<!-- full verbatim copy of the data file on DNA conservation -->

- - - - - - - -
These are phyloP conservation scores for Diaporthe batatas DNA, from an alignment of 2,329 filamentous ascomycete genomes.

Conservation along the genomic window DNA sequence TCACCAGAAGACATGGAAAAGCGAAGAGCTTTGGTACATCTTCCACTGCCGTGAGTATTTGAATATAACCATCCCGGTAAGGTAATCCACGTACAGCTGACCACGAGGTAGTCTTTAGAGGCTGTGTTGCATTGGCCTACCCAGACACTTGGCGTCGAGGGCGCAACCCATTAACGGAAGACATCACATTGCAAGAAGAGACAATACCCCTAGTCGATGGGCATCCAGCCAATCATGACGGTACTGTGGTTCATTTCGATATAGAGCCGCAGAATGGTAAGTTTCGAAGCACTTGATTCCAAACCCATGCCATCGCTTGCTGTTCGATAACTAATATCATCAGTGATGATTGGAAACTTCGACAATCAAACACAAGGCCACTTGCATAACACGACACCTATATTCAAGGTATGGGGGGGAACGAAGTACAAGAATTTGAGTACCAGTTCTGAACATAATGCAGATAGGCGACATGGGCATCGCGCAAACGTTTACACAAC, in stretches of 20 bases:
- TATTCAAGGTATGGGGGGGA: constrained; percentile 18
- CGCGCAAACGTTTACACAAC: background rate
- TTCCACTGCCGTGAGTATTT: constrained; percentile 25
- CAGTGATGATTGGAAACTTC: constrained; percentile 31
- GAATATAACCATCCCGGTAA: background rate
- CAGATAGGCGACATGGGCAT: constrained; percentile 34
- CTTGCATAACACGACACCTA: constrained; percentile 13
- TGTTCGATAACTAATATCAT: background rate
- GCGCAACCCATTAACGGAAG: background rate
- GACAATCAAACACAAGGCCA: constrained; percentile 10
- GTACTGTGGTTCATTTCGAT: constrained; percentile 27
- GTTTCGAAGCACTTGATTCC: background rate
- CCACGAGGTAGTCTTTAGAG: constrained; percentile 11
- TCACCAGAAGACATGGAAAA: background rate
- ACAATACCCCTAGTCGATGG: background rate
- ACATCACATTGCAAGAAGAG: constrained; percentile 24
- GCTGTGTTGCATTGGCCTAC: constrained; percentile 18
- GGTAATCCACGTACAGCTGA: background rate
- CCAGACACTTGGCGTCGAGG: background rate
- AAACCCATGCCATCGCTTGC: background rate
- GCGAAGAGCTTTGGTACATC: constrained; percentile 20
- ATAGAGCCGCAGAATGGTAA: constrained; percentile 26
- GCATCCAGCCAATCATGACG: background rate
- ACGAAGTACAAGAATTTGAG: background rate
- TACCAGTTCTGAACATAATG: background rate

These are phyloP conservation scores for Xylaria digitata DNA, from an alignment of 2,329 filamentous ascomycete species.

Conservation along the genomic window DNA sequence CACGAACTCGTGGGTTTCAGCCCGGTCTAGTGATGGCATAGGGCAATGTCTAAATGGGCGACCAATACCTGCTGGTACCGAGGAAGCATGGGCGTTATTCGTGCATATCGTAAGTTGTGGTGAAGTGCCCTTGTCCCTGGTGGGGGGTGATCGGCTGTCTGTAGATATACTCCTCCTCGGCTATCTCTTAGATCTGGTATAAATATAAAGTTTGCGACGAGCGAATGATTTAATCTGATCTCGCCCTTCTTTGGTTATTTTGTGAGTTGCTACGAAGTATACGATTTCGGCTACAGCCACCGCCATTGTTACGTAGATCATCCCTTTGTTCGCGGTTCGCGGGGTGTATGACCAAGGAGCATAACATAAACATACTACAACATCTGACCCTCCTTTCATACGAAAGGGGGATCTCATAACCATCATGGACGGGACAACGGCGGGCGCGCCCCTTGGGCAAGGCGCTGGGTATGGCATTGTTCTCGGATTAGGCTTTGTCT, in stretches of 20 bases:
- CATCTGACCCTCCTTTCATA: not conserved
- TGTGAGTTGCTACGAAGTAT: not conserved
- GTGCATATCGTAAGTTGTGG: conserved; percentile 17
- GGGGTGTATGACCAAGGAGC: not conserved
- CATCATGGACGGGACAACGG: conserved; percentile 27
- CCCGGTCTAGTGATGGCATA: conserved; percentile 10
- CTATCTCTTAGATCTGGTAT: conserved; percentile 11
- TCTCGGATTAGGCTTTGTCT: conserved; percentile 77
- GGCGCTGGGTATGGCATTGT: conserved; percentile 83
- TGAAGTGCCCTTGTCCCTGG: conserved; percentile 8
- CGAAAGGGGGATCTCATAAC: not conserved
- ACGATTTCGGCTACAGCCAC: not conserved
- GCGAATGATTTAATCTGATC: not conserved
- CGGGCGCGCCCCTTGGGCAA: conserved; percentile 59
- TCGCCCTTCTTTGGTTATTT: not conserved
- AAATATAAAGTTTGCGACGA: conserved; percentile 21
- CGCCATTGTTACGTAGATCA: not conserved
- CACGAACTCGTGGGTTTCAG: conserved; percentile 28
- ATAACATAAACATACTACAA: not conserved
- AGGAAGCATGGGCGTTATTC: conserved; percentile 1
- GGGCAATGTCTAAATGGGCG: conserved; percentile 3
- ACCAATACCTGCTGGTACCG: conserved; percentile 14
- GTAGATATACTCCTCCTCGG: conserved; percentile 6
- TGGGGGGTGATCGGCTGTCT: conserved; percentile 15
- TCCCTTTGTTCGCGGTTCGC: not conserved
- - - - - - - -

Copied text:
These are phyloP conservation scores for Diaporthe batatas DNA, from an alignment of 2,329 filamentous ascomycete genomes.

Conservation along the genomic window DNA sequence TCACCAGAAGACATGGAAAAGCGAAGAGCTTTGGTACATCTTCCACTGCCGTGAGTATTTGAATATAACCATCCCGGTAAGGTAATCCACGTACAGCTGACCACGAGGTAGTCTTTAGAGGCTGTGTTGCATTGGCCTACCCAGACACTTGGCGTCGAGGGCGCAACCCATTAACGGAAGACATCACATTGCAAGAAGAGACAATACCCCTAGTCGATGGGCATCCAGCCAATCATGACGGTACTGTGGTTCATTTCGATATAGAGCCGCAGAATGGTAAGTTTCGAAGCACTTGATTCCAAACCCATGCCATCGCTTGCTGTTCGATAACTAATATCATCAGTGATGATTGGAAACTTCGACAATCAAACACAAGGCCACTTGCATAACACGACACCTATATTCAAGGTATGGGGGGGAACGAAGTACAAGAATTTGAGTACCAGTTCTGAACATAATGCAGATAGGCGACATGGGCATCGCGCAAACGTTTACACAAC, in stretches of 20 bases:
- TATTCAAGGTATGGGGGGGA: constrained; percentile 18
- CGCGCAAACGTTTACACAAC: background rate
- TTCCACTGCCGTGAGTATTT: constrained; percentile 25
- CAGTGATGATTGGAAACTTC: constrained; percentile 31
- GAATATAACCATCCCGGTAA: background rate
- CAGATAGGCGACATGGGCAT: constrained; percentile 34
- CTTGCATAACACGACACCTA: constrained; percentile 13
- TGTTCGATAACTAATATCAT: background rate
- GCGCAACCCATTAACGGAAG: background rate
- GACAATCAAACACAAGGCCA: constrained; percentile 10
- GTACTGTGGTTCATTTCGAT: constrained; percentile 27
- GTTTCGAAGCACTTGATTCC: background rate
- CCACGAGGTAGTCTTTAGAG: constrained; percentile 11
- TCACCAGAAGACATGGAAAA: background rate
- ACAATACCCCTAGTCGATGG: background rate
- ACATCACATTGCAAGAAGAG: constrained; percentile 24
- GCTGTGTTGCATTGGCCTAC: constrained; percentile 18
- GGTAATCCACGTACAGCTGA: background rate
- CCAGACACTTGGCGTCGAGG: background rate
- AAACCCATGCCATCGCTTGC: background rate
- GCGAAGAGCTTTGGTACATC: constrained; percentile 20
- ATAGAGCCGCAGAATGGTAA: constrained; percentile 26
- GCATCCAGCCAATCATGACG: background rate
- ACGAAGTACAAGAATTTGAG: background rate
- TACCAGTTCTGAACATAATG: background rate

These are phyloP conservation scores for Xylaria digitata DNA, from an alignment of 2,329 filamentous ascomycete species.

Conservation along the genomic window DNA sequence CACGAACTCGTGGGTTTCAGCCCGGTCTAGTGATGGCATAGGGCAATGTCTAAATGGGCGACCAATACCTGCTGGTACCGAGGAAGCATGGGCGTTATTCGTGCATATCGTAAGTTGTGGTGAAGTGCCCTTGTCCCTGGTGGGGGGTGATCGGCTGTCTGTAGATATACTCCTCCTCGGCTATCTCTTAGATCTGGTATAAATATAAAGTTTGCGACGAGCGAATGATTTAATCTGATCTCGCCCTTCTTTGGTTATTTTGTGAGTTGCTACGAAGTATACGATTTCGGCTACAGCCACCGCCATTGTTACGTAGATCATCCCTTTGTTCGCGGTTCGCGGGGTGTATGACCAAGGAGCATAACATAAACATACTACAACATCTGACCCTCCTTTCATACGAAAGGGGGATCTCATAACCATCATGGACGGGACAACGGCGGGCGCGCCCCTTGGGCAAGGCGCTGGGTATGGCATTGTTCTCGGATTAGGCTTTGTCT, in stretches of 20 bases:
- CATCTGACCCTCCTTTCATA: not conserved
- TGTGAGTTGCTACGAAGTAT: not conserved
- GTGCATATCGTAAGTTGTGG: conserved; percentile 17
- GGGGTGTATGACCAAGGAGC: not conserved
- CATCATGGACGGGACAACGG: conserved; percentile 27
- CCCGGTCTAGTGATGGCATA: conserved; percentile 10
- CTATCTCTTAGATCTGGTAT: conserved; percentile 11
- TCTCGGATTAGGCTTTGTCT: conserved; percentile 77
- GGCGCTGGGTATGGCATTGT: conserved; percentile 83
- TGAAGTGCCCTTGTCCCTGG: conserved; percentile 8
- CGAAAGGGGGATCTCATAAC: not conserved
- ACGATTTCGGCTACAGCCAC: not conserved
- GCGAATGATTTAATCTGATC: not conserved
- CGGGCGCGCCCCTTGGGCAA: conserved; percentile 59
- TCGCCCTTCTTTGGTTATTT: not conserved
- AAATATAAAGTTTGCGACGA: conserved; percentile 21
- CGCCATTGTTACGTAGATCA: not conserved
- CACGAACTCGTGGGTTTCAG: conserved; percentile 28
- ATAACATAAACATACTACAA: not conserved
- AGGAAGCATGGGCGTTATTC: conserved; percentile 1
- GGGCAATGTCTAAATGGGCG: conserved; percentile 3
- ACCAATACCTGCTGGTACCG: conserved; percentile 14
- GTAGATATACTCCTCCTCGG: conserved; percentile 6
- TGGGGGGTGATCGGCTGTCT: conserved; percentile 15
- TCCCTTTGTTCGCGGTTCGC: not conserved